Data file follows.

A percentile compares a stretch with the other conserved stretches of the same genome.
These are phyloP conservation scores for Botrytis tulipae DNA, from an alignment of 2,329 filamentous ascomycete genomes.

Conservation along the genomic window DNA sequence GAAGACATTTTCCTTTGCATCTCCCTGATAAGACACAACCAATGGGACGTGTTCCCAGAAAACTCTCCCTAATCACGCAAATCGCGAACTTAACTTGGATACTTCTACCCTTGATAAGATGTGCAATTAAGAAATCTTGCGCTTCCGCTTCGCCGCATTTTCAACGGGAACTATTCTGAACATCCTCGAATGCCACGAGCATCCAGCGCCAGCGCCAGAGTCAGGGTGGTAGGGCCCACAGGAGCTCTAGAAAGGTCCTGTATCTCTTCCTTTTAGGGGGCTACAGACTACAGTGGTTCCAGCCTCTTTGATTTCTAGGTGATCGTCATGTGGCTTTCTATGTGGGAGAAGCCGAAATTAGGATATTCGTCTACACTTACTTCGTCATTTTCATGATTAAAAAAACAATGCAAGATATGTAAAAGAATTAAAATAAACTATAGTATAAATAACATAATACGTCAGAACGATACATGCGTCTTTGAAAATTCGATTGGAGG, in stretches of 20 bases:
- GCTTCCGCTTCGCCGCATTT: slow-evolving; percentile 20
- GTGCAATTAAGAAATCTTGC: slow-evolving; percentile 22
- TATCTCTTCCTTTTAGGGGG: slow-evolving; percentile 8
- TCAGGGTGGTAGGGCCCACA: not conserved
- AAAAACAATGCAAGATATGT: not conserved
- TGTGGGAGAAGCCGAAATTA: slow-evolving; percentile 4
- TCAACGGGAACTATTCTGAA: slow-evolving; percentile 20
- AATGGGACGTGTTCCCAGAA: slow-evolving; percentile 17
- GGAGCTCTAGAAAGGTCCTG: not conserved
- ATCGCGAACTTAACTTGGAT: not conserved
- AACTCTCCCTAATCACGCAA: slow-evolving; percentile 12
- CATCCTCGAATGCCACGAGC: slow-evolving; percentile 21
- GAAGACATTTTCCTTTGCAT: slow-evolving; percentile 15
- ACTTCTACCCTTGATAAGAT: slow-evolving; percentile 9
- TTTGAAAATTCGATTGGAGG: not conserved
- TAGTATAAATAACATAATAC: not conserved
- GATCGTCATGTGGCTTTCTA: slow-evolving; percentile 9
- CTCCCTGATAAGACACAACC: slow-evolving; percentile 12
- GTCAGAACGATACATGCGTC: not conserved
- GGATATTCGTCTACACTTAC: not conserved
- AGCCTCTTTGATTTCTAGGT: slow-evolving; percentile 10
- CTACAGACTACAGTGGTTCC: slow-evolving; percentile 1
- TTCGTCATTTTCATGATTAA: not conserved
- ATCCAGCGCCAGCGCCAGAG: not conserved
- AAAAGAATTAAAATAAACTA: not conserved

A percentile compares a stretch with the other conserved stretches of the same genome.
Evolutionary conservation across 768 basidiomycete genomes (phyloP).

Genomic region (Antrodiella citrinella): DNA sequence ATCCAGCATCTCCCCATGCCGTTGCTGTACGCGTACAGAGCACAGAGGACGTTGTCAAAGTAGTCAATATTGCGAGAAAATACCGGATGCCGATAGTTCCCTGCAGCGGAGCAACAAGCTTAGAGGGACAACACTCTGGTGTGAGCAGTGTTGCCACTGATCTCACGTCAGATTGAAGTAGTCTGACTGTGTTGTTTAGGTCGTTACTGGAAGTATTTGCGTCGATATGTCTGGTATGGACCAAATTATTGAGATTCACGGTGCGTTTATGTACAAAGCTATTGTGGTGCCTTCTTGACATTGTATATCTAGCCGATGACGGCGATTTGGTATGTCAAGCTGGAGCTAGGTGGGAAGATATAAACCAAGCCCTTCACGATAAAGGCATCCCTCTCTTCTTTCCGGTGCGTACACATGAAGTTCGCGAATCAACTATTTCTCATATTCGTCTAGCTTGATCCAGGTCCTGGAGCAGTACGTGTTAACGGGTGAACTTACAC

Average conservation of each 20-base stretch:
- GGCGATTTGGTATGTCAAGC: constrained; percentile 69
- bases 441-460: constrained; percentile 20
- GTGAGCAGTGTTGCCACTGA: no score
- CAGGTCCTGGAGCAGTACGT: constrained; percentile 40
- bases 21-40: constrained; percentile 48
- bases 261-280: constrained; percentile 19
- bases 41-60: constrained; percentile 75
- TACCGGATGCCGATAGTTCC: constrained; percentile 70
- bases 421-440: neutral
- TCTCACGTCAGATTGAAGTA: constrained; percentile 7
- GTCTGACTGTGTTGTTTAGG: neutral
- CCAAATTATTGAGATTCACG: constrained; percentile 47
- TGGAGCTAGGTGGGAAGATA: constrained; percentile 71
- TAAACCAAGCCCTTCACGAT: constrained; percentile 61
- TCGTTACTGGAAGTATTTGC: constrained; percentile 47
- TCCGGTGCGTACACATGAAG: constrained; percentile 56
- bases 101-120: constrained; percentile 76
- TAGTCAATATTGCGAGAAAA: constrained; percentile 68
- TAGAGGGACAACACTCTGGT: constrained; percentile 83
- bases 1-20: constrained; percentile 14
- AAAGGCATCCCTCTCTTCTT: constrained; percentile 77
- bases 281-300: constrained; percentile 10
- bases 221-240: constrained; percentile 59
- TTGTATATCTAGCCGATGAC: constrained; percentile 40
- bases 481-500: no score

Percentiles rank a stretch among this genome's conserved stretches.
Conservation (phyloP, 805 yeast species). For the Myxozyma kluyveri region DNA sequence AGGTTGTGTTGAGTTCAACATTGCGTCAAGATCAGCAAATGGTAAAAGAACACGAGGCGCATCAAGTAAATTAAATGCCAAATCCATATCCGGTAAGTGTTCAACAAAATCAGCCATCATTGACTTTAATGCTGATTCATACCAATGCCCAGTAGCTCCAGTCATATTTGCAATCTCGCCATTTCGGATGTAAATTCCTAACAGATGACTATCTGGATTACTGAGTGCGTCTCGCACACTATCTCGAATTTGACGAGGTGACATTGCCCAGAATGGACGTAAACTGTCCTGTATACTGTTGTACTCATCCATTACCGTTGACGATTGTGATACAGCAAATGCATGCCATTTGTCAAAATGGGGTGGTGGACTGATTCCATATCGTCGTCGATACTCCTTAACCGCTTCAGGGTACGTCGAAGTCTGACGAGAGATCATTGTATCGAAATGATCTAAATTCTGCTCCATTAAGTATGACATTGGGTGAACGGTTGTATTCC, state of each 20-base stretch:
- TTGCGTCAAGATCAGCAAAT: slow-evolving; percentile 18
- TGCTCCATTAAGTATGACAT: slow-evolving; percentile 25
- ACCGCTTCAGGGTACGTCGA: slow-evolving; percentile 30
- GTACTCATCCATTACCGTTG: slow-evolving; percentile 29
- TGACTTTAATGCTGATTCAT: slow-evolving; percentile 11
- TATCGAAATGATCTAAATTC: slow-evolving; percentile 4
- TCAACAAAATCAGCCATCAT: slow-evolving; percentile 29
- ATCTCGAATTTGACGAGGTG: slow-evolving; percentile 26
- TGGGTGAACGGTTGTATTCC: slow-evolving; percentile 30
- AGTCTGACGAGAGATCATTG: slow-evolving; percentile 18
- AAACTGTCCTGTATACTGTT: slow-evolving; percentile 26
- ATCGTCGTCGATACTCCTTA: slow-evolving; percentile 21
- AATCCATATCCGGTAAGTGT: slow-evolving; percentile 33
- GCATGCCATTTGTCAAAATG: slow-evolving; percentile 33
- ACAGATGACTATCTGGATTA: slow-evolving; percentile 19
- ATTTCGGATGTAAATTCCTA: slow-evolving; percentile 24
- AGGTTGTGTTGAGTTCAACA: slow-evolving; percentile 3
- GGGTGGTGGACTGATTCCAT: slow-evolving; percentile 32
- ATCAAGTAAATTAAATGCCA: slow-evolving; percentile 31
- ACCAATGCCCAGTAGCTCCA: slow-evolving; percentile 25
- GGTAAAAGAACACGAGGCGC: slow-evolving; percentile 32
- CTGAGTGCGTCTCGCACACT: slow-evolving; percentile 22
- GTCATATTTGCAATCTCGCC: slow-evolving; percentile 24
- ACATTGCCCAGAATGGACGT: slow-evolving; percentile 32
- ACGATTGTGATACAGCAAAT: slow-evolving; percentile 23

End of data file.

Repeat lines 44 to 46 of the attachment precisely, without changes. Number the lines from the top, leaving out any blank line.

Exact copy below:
- CCAAATTATTGAGATTCACG: constrained; percentile 47
- TGGAGCTAGGTGGGAAGATA: constrained; percentile 71
- TAAACCAAGCCCTTCACGAT: constrained; percentile 61